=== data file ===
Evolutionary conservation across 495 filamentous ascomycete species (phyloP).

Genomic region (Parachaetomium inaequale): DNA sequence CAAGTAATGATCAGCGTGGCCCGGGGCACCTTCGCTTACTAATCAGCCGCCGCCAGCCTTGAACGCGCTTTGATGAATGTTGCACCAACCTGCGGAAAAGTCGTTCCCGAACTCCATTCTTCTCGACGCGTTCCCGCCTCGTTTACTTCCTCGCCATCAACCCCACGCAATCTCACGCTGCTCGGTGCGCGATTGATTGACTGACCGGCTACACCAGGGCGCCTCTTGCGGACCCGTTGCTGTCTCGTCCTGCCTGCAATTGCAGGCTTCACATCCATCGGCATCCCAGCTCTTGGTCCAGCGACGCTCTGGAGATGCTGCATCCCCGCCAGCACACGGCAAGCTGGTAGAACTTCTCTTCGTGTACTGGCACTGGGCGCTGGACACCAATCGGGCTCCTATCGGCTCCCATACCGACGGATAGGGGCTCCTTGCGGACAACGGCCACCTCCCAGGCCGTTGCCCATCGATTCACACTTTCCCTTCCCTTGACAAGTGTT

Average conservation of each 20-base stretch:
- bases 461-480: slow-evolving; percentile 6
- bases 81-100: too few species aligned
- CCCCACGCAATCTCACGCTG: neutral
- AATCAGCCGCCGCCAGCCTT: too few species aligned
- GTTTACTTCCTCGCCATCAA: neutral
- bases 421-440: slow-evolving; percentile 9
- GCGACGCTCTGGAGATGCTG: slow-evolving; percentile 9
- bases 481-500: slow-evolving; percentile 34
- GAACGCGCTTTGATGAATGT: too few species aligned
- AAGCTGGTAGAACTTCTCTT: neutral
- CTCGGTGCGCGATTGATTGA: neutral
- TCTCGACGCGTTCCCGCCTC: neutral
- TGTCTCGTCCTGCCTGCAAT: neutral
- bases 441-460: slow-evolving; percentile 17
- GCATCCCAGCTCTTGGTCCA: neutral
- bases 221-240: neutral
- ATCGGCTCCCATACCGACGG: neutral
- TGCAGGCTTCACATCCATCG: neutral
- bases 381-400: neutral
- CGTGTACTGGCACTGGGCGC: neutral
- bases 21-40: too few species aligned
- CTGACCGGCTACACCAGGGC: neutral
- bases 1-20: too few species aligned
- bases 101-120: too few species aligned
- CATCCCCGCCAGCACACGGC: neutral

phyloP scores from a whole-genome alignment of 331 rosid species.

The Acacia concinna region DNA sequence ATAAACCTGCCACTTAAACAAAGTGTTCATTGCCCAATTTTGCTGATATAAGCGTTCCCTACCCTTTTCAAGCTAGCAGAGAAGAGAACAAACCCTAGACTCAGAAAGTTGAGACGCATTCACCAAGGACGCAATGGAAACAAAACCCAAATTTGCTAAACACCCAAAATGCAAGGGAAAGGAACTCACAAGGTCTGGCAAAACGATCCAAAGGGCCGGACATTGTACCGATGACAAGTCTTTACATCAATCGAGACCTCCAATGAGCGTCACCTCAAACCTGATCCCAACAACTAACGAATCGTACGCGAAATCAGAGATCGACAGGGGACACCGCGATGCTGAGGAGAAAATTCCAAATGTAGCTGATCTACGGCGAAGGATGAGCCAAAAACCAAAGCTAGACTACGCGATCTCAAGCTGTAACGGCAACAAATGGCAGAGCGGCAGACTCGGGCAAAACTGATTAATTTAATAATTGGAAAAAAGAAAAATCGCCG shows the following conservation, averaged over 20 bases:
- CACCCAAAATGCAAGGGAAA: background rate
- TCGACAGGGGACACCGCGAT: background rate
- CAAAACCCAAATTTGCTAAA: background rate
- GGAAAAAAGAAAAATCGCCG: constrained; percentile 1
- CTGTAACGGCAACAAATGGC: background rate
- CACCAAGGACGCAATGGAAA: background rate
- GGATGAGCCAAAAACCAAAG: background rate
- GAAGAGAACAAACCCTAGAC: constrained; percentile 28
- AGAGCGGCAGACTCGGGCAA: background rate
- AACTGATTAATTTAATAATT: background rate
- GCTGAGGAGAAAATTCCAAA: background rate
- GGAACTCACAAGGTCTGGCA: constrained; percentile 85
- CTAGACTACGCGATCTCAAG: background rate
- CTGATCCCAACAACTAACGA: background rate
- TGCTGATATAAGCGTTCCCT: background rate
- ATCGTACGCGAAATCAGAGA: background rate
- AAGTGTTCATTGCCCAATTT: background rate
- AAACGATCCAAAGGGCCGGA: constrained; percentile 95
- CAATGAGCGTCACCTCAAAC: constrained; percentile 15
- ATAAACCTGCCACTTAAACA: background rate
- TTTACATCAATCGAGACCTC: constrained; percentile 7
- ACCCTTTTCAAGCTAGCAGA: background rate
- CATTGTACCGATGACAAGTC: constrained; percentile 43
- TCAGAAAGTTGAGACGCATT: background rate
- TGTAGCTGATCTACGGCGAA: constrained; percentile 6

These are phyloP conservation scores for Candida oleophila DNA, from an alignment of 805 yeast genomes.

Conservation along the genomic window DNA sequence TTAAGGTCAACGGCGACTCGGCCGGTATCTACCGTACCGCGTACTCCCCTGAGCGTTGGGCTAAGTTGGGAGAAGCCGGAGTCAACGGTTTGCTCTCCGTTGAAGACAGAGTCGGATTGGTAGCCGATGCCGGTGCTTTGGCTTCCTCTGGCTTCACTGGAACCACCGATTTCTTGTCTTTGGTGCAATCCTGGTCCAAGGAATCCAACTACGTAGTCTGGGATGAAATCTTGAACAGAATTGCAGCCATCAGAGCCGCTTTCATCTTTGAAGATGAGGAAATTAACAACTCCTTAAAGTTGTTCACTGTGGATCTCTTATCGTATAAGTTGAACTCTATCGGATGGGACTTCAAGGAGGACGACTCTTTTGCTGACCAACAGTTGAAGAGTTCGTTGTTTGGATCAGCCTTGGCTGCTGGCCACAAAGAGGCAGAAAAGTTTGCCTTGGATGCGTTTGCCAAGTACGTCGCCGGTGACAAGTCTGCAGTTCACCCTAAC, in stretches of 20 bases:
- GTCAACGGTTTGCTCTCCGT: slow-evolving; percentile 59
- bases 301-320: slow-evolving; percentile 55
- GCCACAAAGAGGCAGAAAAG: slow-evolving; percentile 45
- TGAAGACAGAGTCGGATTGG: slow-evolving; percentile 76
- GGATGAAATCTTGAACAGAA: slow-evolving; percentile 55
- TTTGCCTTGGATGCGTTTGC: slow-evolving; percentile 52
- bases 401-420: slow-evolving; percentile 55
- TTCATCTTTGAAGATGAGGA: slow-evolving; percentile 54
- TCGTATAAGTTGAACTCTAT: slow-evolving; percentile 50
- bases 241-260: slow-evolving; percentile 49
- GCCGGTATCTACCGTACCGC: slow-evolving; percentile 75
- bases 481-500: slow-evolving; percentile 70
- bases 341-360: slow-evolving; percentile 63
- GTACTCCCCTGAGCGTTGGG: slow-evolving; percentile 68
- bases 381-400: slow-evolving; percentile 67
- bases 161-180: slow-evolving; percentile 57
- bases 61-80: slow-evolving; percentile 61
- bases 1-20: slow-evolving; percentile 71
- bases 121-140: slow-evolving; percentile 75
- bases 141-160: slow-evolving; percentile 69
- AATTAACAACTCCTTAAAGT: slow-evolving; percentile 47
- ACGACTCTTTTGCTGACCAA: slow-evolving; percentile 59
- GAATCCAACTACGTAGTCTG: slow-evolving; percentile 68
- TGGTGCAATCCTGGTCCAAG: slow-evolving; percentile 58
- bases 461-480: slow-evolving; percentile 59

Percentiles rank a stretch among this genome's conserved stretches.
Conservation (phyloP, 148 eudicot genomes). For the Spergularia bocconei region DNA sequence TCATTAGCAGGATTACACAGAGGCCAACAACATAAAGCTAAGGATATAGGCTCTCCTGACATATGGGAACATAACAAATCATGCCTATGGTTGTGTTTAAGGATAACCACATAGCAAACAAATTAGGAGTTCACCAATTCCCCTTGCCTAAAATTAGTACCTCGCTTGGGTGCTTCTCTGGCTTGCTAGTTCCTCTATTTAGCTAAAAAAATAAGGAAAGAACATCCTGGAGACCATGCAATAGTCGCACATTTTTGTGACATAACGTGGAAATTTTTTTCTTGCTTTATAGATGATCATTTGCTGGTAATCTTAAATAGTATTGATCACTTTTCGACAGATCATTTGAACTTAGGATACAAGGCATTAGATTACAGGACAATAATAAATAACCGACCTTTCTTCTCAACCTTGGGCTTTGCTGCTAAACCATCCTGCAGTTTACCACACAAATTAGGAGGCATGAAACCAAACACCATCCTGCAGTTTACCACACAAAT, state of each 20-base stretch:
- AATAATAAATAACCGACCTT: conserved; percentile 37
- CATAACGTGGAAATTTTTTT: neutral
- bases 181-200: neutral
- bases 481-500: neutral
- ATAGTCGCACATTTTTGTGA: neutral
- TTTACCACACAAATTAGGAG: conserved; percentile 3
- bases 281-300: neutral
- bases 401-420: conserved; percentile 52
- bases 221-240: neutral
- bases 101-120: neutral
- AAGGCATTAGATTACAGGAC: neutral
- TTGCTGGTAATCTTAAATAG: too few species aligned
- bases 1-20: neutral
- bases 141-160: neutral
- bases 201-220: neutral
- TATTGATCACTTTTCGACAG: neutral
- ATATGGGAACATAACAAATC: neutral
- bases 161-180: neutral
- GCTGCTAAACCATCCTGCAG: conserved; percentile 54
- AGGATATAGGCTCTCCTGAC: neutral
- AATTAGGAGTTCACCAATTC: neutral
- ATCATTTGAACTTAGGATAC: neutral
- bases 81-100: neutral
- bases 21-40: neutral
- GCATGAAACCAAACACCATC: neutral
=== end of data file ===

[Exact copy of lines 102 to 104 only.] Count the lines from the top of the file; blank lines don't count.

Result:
- bases 161-180: neutral
- GCTGCTAAACCATCCTGCAG: conserved; percentile 54
- AGGATATAGGCTCTCCTGAC: neutral